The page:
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Saturday, September 3, 2016

.. o-cat .. ə-cat .. one-old-cat .. two-o-cat .. three-'-cat .. more ..



How and where else did this name of a game that pre-dated baseball survive? 


"... What is certain is that baseball's antecedents go back to well before the Mayflower. Cricket, played since the sixteenth century in England and commonly in America until the nineteenth, appears to be the grandfather of all bat-and-ball games, but many others followed in both Britain and America over the next two centuries—tipcat (or kitcat), bittle-battle, stick ball, one old cat, two old cat, three old cat, and base or base-ball, among others. All involved the same principles of striking a ball with a stick or paddle and trying to traverse a defined path before being caught or thrown out by the fielding side. ..." (Bill Bryson, Made In America, ©1994) (emphasis added)
.
" ... One Old Cat is seeing a resurgence as a batting and fielding training game for younger little league and girl softball teams. Two games are played simultaneously on one diamond, one on the home third line and the other on the first-second line. Because the game is faster-paced than baseball and includes position rotation as a normal element, the chief objection young kids voice about baseball idle time in the field or waiting to bat is directly addressed. The usual version is one-against-all and otherwise similar to that described above except, for safety, no stinging. The game is also well played with light plastic substitute balls where space is restricted. ... "http://en.wikipedia.org/wiki/Old_Cat (emphasis added)

Have you played a variation of baseball or softball called anything like "one-o-cat" or "two-o-cat"? I played it in the Midway Neighborhood of St. Paul, Minnesota in the 1940s and 1950s. We pronounced it “one-ə-cat.” Only in middle age did I come to realize most people who played at baseball during their youth have never heard of such a game. And even some contemporaries from other neighborhoods in St. Paul know nothing of it. This is a mystery that I wish some sports reporter would research for me. I've given up trying to find the links through ages and places.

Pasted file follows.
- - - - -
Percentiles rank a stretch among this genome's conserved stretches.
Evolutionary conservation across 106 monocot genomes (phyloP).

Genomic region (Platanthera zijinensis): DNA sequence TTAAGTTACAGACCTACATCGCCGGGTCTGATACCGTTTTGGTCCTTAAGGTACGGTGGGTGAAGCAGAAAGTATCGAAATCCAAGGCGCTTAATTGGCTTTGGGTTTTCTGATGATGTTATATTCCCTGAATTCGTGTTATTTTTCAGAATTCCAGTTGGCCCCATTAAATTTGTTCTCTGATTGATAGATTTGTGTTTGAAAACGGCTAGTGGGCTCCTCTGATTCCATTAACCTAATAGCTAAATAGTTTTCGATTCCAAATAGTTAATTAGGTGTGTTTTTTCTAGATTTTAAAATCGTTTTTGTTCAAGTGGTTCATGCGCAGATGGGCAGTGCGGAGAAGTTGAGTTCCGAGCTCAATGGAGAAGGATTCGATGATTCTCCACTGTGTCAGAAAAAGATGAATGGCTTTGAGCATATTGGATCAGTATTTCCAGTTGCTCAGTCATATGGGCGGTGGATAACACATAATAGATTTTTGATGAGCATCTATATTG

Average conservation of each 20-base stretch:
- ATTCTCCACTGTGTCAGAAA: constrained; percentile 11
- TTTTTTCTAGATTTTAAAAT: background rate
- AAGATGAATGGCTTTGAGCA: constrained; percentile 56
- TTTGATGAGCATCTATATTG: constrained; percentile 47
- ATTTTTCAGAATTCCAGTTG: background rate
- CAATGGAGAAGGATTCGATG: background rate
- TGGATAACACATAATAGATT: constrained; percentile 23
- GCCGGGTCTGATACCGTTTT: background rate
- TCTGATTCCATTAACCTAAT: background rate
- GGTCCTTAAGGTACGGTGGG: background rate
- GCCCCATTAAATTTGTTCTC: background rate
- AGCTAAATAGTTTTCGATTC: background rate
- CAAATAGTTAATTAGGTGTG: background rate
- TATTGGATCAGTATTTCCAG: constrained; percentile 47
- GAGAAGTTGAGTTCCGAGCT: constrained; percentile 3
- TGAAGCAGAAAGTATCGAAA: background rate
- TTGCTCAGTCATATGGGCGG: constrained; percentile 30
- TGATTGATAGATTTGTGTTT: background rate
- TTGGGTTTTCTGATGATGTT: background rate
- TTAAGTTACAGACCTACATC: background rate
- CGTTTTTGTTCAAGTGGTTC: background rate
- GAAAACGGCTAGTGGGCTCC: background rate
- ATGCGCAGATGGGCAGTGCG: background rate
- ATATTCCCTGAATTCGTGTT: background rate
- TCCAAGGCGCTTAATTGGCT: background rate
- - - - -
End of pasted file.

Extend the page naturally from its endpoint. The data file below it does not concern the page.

Now, I don't pretend that our o-cat-games resembled the historic One-o-cat, One-Old-Cat games. Rather, it resembled baseball. In fact we played “baseball.” That was the game. One-o-cat was just a name that captured the range of modifications we would make to allow too-few players to compete in a game of baseball. We used the name often because often there were not enough kids to play real baseball. Even if a large enough group were expected, early arrivals want to start playing before the full group arrives. We did also play the game of “work-up”. That game seems to have been and still be the game most kids play when they want to play at baseball but don't have enough kids around to do so. Work-up has no teams. Players rotate through positions on their way to being batter. One-o-cat and work-up usually shared the characteristic that the dimensions of the playing field changes depending on how many defenders you could put in the field. Since everybody is active on the field in work-up, it can be played with as few as three or four players. One-o-cat is more fun because it involves two teams. Thus, even with an “everlasting pitcher” (often an adult or somebody else who was too big or too small, or too injured, or too I-only-have-a-few-minutes) one-o-cat is tough to play with fewer than five kids. Each team needs somebody to cover first base and at least one fielder, though three or four fielders per team make a better game.